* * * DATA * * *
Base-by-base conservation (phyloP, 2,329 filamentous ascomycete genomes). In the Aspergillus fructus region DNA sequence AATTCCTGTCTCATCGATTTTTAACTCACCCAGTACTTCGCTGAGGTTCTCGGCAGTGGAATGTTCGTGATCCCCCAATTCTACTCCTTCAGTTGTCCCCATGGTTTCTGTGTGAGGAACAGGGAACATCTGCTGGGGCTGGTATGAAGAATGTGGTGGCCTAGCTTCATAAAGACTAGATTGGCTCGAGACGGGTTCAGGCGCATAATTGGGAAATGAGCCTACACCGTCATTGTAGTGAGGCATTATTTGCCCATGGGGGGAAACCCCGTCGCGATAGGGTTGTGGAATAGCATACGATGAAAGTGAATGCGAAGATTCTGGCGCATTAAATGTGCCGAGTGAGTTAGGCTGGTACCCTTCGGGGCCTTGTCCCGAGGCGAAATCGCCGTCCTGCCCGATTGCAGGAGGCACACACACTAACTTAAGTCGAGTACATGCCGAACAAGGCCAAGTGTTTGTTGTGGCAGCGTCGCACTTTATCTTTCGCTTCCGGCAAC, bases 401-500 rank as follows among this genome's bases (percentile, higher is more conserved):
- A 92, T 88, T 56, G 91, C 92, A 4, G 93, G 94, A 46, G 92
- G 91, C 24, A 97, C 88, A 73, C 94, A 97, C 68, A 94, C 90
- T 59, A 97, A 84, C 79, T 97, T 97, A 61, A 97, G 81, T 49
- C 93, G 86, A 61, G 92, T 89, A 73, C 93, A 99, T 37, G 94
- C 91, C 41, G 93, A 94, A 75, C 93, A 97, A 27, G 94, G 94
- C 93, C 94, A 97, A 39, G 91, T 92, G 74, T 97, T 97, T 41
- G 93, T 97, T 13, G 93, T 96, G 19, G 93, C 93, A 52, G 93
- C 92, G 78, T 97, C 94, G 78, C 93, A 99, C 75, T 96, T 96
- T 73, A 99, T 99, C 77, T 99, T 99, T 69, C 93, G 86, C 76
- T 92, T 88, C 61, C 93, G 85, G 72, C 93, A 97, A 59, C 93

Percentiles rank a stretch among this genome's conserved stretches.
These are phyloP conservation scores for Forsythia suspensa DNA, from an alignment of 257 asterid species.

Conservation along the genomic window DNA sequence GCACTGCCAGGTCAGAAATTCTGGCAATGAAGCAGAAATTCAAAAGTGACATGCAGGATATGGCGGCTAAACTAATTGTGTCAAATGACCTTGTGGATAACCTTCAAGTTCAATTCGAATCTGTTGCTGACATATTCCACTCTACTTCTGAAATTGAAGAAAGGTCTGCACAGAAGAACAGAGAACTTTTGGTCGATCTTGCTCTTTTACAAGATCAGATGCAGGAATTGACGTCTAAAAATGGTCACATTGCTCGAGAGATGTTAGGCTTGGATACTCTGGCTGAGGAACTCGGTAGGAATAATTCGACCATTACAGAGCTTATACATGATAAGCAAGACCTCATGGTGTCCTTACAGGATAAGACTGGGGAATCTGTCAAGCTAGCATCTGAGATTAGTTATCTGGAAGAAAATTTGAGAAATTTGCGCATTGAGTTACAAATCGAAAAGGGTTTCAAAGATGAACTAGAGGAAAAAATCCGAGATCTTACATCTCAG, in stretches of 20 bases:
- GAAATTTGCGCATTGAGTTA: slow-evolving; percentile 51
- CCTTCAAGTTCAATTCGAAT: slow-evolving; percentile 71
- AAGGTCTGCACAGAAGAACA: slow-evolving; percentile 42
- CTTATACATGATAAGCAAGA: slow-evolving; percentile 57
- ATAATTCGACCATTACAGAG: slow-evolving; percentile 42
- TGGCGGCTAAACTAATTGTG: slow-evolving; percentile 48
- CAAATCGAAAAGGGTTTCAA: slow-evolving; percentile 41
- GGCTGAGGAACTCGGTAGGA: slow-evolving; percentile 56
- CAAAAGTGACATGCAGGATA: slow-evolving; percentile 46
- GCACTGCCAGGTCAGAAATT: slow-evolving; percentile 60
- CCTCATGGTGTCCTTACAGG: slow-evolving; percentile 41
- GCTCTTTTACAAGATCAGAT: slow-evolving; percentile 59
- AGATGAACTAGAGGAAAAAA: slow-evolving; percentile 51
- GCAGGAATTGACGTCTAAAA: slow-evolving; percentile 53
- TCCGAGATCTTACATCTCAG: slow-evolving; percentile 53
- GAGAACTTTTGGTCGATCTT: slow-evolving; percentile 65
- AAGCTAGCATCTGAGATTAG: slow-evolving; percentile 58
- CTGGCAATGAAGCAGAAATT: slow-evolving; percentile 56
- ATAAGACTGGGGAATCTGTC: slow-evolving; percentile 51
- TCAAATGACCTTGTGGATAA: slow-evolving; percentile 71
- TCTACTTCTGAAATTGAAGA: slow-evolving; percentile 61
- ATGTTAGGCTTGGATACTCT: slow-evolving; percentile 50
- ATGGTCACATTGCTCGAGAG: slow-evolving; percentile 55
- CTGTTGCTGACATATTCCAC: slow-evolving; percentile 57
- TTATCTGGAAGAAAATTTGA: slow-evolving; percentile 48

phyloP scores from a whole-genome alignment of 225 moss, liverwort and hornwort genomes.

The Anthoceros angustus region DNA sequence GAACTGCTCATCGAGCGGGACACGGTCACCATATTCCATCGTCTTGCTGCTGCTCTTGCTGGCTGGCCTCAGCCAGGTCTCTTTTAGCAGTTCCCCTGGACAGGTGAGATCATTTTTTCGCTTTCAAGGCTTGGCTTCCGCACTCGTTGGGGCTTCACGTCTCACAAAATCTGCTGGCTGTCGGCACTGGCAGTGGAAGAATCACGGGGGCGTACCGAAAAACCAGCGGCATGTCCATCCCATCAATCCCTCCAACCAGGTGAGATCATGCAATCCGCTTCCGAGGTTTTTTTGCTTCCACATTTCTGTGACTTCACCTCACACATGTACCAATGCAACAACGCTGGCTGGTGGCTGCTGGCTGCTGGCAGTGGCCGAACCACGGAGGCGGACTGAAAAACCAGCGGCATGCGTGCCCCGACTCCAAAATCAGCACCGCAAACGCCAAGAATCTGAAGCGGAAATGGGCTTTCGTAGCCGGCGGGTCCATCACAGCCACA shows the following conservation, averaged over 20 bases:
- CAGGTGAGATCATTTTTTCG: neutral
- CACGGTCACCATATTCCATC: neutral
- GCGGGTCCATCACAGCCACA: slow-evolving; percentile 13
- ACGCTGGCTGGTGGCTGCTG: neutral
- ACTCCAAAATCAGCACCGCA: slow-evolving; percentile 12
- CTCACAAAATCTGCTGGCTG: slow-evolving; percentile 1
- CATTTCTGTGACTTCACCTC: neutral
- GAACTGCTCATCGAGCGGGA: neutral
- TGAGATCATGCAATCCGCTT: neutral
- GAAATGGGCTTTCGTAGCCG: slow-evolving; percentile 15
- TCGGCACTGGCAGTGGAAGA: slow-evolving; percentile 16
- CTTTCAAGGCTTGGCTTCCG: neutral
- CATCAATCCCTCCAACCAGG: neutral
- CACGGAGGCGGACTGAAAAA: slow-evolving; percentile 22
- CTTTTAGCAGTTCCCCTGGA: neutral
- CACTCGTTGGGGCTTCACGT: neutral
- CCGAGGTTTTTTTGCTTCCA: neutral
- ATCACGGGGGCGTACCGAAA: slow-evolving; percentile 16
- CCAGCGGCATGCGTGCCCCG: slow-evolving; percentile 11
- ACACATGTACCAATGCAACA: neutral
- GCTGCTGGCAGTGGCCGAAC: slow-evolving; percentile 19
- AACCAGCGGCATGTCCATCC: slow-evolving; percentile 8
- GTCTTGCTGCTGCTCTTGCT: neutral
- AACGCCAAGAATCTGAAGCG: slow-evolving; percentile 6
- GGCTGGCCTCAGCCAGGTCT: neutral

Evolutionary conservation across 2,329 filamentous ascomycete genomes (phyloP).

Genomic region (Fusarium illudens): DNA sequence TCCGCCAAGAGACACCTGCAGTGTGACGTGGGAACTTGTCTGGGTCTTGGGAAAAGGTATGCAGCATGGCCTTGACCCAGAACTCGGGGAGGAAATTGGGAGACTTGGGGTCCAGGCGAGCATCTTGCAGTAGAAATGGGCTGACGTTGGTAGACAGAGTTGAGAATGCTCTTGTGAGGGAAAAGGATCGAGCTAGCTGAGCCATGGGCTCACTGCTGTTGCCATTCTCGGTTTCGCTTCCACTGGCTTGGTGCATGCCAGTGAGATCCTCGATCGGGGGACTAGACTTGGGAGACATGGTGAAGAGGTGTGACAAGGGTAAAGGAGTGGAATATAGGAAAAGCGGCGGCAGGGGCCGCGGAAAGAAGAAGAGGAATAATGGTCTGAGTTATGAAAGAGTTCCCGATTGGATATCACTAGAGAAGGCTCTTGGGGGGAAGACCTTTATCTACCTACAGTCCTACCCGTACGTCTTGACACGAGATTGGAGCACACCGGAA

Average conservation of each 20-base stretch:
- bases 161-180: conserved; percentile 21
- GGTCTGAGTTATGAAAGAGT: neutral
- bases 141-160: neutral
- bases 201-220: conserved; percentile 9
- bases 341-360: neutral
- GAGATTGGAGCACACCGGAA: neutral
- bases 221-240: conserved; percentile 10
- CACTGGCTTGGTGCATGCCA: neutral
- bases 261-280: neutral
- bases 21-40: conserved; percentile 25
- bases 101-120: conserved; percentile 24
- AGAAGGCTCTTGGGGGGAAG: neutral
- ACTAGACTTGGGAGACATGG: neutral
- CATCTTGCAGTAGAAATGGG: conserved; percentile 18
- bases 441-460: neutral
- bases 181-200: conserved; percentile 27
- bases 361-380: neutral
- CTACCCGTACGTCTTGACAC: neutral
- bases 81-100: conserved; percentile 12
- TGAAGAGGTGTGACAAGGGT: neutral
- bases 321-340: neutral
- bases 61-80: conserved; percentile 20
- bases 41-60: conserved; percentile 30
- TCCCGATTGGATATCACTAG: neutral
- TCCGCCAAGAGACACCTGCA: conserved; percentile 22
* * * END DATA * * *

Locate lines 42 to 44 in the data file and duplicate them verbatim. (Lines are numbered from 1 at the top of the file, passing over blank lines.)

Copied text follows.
- CAGGTGAGATCATTTTTTCG: neutral
- CACGGTCACCATATTCCATC: neutral
- GCGGGTCCATCACAGCCACA: slow-evolving; percentile 13